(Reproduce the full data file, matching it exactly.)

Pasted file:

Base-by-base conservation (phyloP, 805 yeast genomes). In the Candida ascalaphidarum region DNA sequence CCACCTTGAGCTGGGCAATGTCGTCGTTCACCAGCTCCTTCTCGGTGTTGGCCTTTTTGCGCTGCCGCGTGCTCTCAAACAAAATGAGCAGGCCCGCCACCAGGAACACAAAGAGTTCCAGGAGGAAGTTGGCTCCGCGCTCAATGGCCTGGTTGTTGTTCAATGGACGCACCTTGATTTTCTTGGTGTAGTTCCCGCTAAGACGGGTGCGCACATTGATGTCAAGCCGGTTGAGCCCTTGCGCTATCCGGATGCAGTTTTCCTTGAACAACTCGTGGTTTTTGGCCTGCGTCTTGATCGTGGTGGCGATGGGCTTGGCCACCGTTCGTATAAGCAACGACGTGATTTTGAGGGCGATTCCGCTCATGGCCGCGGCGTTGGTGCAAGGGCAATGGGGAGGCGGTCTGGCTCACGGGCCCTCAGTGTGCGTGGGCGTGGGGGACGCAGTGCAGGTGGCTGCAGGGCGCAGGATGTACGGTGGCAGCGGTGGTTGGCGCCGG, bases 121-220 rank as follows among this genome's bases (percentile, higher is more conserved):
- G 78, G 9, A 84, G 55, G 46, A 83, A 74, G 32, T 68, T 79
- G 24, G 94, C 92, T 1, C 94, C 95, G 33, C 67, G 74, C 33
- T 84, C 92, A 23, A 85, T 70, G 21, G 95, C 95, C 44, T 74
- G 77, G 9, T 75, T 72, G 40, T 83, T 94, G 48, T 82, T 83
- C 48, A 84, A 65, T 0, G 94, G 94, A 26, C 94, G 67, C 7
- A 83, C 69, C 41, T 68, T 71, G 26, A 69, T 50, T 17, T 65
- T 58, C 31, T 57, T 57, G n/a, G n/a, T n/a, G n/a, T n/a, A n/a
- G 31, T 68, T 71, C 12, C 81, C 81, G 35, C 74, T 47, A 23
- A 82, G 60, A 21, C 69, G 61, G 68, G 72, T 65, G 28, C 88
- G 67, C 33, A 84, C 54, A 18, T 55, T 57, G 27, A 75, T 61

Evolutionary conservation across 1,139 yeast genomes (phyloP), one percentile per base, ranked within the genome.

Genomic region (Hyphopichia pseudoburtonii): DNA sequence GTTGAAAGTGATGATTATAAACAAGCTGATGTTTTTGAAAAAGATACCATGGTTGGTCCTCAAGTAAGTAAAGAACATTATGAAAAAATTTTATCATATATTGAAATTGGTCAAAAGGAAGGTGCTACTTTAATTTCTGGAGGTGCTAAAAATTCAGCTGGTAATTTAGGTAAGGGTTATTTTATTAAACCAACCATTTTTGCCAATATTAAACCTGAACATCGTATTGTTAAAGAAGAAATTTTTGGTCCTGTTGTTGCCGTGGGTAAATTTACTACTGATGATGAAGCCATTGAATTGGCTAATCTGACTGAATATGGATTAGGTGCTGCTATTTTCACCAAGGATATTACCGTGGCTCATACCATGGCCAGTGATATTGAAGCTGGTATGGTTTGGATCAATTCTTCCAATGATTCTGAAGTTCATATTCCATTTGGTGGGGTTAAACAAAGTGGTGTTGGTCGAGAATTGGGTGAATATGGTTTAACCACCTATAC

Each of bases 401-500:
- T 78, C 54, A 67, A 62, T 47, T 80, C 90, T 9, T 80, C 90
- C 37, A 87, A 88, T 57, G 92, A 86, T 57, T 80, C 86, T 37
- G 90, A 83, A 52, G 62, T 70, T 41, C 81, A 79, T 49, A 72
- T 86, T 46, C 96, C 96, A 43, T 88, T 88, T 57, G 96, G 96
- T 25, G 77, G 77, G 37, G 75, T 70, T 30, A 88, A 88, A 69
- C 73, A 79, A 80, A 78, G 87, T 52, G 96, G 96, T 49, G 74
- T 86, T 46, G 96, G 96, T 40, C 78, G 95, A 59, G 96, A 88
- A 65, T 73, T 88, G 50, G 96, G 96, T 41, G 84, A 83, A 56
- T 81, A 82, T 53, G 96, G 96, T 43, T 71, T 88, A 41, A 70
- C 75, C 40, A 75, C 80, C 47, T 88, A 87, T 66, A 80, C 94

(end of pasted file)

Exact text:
Base-by-base conservation (phyloP, 805 yeast genomes). In the Candida ascalaphidarum region DNA sequence CCACCTTGAGCTGGGCAATGTCGTCGTTCACCAGCTCCTTCTCGGTGTTGGCCTTTTTGCGCTGCCGCGTGCTCTCAAACAAAATGAGCAGGCCCGCCACCAGGAACACAAAGAGTTCCAGGAGGAAGTTGGCTCCGCGCTCAATGGCCTGGTTGTTGTTCAATGGACGCACCTTGATTTTCTTGGTGTAGTTCCCGCTAAGACGGGTGCGCACATTGATGTCAAGCCGGTTGAGCCCTTGCGCTATCCGGATGCAGTTTTCCTTGAACAACTCGTGGTTTTTGGCCTGCGTCTTGATCGTGGTGGCGATGGGCTTGGCCACCGTTCGTATAAGCAACGACGTGATTTTGAGGGCGATTCCGCTCATGGCCGCGGCGTTGGTGCAAGGGCAATGGGGAGGCGGTCTGGCTCACGGGCCCTCAGTGTGCGTGGGCGTGGGGGACGCAGTGCAGGTGGCTGCAGGGCGCAGGATGTACGGTGGCAGCGGTGGTTGGCGCCGG, bases 121-220 rank as follows among this genome's bases (percentile, higher is more conserved):
- G 78, G 9, A 84, G 55, G 46, A 83, A 74, G 32, T 68, T 79
- G 24, G 94, C 92, T 1, C 94, C 95, G 33, C 67, G 74, C 33
- T 84, C 92, A 23, A 85, T 70, G 21, G 95, C 95, C 44, T 74
- G 77, G 9, T 75, T 72, G 40, T 83, T 94, G 48, T 82, T 83
- C 48, A 84, A 65, T 0, G 94, G 94, A 26, C 94, G 67, C 7
- A 83, C 69, C 41, T 68, T 71, G 26, A 69, T 50, T 17, T 65
- T 58, C 31, T 57, T 57, G n/a, G n/a, T n/a, G n/a, T n/a, A n/a
- G 31, T 68, T 71, C 12, C 81, C 81, G 35, C 74, T 47, A 23
- A 82, G 60, A 21, C 69, G 61, G 68, G 72, T 65, G 28, C 88
- G 67, C 33, A 84, C 54, A 18, T 55, T 57, G 27, A 75, T 61

Evolutionary conservation across 1,139 yeast genomes (phyloP), one percentile per base, ranked within the genome.

Genomic region (Hyphopichia pseudoburtonii): DNA sequence GTTGAAAGTGATGATTATAAACAAGCTGATGTTTTTGAAAAAGATACCATGGTTGGTCCTCAAGTAAGTAAAGAACATTATGAAAAAATTTTATCATATATTGAAATTGGTCAAAAGGAAGGTGCTACTTTAATTTCTGGAGGTGCTAAAAATTCAGCTGGTAATTTAGGTAAGGGTTATTTTATTAAACCAACCATTTTTGCCAATATTAAACCTGAACATCGTATTGTTAAAGAAGAAATTTTTGGTCCTGTTGTTGCCGTGGGTAAATTTACTACTGATGATGAAGCCATTGAATTGGCTAATCTGACTGAATATGGATTAGGTGCTGCTATTTTCACCAAGGATATTACCGTGGCTCATACCATGGCCAGTGATATTGAAGCTGGTATGGTTTGGATCAATTCTTCCAATGATTCTGAAGTTCATATTCCATTTGGTGGGGTTAAACAAAGTGGTGTTGGTCGAGAATTGGGTGAATATGGTTTAACCACCTATAC

Each of bases 401-500:
- T 78, C 54, A 67, A 62, T 47, T 80, C 90, T 9, T 80, C 90
- C 37, A 87, A 88, T 57, G 92, A 86, T 57, T 80, C 86, T 37
- G 90, A 83, A 52, G 62, T 70, T 41, C 81, A 79, T 49, A 72
- T 86, T 46, C 96, C 96, A 43, T 88, T 88, T 57, G 96, G 96
- T 25, G 77, G 77, G 37, G 75, T 70, T 30, A 88, A 88, A 69
- C 73, A 79, A 80, A 78, G 87, T 52, G 96, G 96, T 49, G 74
- T 86, T 46, G 96, G 96, T 40, C 78, G 95, A 59, G 96, A 88
- A 65, T 73, T 88, G 50, G 96, G 96, T 41, G 84, A 83, A 56
- T 81, A 82, T 53, G 96, G 96, T 43, T 71, T 88, A 41, A 70
- C 75, C 40, A 75, C 80, C 47, T 88, A 87, T 66, A 80, C 94